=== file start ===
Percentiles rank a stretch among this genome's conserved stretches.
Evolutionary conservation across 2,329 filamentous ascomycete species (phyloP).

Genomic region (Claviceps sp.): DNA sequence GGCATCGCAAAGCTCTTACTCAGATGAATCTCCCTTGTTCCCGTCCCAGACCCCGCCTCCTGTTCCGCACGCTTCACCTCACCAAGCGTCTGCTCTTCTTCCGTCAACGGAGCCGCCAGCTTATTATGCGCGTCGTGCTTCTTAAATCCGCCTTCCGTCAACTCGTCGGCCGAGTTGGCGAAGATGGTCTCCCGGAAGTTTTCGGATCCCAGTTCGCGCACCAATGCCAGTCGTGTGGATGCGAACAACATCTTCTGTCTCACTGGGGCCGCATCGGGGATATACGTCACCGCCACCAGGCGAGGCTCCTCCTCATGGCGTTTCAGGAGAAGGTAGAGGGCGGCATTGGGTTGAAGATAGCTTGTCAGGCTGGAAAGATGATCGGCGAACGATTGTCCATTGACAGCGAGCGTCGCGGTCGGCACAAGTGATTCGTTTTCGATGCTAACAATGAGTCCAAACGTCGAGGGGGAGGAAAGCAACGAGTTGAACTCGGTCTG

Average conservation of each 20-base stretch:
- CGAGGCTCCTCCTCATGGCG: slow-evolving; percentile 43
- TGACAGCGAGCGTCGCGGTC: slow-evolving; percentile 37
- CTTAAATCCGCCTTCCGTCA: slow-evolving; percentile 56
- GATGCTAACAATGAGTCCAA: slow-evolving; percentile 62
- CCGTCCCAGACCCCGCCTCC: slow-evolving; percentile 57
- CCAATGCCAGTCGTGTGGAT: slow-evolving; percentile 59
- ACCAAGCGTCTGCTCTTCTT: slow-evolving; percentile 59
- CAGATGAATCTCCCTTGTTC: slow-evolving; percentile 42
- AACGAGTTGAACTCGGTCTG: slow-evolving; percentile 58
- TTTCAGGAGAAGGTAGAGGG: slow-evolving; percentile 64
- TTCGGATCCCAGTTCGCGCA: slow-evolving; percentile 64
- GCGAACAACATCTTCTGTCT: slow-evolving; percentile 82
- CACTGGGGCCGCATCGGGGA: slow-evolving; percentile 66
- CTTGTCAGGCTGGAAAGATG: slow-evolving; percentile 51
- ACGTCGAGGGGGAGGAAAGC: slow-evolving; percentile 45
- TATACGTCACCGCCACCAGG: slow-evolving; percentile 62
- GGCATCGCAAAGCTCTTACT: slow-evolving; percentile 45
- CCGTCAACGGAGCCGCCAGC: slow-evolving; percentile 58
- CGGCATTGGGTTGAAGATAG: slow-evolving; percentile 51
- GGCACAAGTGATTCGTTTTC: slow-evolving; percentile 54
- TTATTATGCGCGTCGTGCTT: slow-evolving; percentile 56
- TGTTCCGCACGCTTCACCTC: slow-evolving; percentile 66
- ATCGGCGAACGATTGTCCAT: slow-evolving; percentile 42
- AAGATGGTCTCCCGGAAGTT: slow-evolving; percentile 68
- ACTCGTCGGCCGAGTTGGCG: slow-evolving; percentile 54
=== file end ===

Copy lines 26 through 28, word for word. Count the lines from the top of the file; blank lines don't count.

- TGTTCCGCACGCTTCACCTC: slow-evolving; percentile 66
- ATCGGCGAACGATTGTCCAT: slow-evolving; percentile 42
- AAGATGGTCTCCCGGAAGTT: slow-evolving; percentile 68